Japanese automakers Toyota and Mazda have reportedly chosen Alabama as the site of a new $1.6 billion joint-venture auto manufacturing plant, a person briefed on the decision said Tuesday.
The plant will employ about 4,000 people and will be built in the Huntsville area in Limestone County, said the person, who asked to remain anonymous because the location hasn't been officially announced. Officials in Alabama are expected to hold a news conference Wednesday afternoon to announce the plant site.
Alabama and North Carolina apparently were finalists for the factory, which is expected to begin operating in 2021. It will be able to build 300,000 vehicles per year and will produce the Toyota Corolla compact car for North America and a new small SUV from Mazda, the companies have said.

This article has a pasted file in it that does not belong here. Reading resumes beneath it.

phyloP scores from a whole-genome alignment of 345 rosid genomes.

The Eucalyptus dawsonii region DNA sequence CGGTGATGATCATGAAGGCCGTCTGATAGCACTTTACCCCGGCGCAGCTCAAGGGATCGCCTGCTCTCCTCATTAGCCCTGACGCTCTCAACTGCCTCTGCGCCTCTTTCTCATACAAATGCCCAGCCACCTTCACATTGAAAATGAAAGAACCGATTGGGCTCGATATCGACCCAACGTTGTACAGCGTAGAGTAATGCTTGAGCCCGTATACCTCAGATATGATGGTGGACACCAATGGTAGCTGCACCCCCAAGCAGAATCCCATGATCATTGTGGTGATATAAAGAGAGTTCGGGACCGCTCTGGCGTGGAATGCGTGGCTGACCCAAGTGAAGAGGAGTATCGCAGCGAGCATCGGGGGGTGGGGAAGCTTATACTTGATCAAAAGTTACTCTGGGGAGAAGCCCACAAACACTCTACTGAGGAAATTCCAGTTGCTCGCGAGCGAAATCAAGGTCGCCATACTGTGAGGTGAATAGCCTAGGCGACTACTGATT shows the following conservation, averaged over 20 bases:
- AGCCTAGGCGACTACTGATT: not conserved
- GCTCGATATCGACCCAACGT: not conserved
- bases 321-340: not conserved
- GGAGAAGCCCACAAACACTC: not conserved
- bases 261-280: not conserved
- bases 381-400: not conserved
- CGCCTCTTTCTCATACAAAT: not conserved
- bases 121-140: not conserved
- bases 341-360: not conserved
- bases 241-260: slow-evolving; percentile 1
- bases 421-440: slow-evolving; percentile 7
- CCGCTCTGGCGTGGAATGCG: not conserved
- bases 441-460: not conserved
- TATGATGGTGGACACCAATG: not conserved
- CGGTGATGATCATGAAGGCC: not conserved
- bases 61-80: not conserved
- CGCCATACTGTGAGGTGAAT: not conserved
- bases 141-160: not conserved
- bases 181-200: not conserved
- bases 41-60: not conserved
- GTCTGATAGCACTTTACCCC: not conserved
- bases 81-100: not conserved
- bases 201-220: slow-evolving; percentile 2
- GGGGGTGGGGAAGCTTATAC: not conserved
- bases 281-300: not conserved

Toyota and Mazda are forming a capital alliance and splitting the cost for the plant equally.
After reassessing the market, Toyota Motor Corp. has changed its plan to make Corollas at a plant in Guanajuato, Mexico, now under construction, and instead will produce Tacoma pickups there, Toyota has said.
President Donald Trump had criticized Toyota for taking auto production and jobs to Mexico. With the investment, both automakers hope to prove their good American corporate citizenship and appease the Trump administration's concerns about jobs moving overseas.
But during the summer, Toyota President Akio Toyoda denied that Trump's views influenced his decision.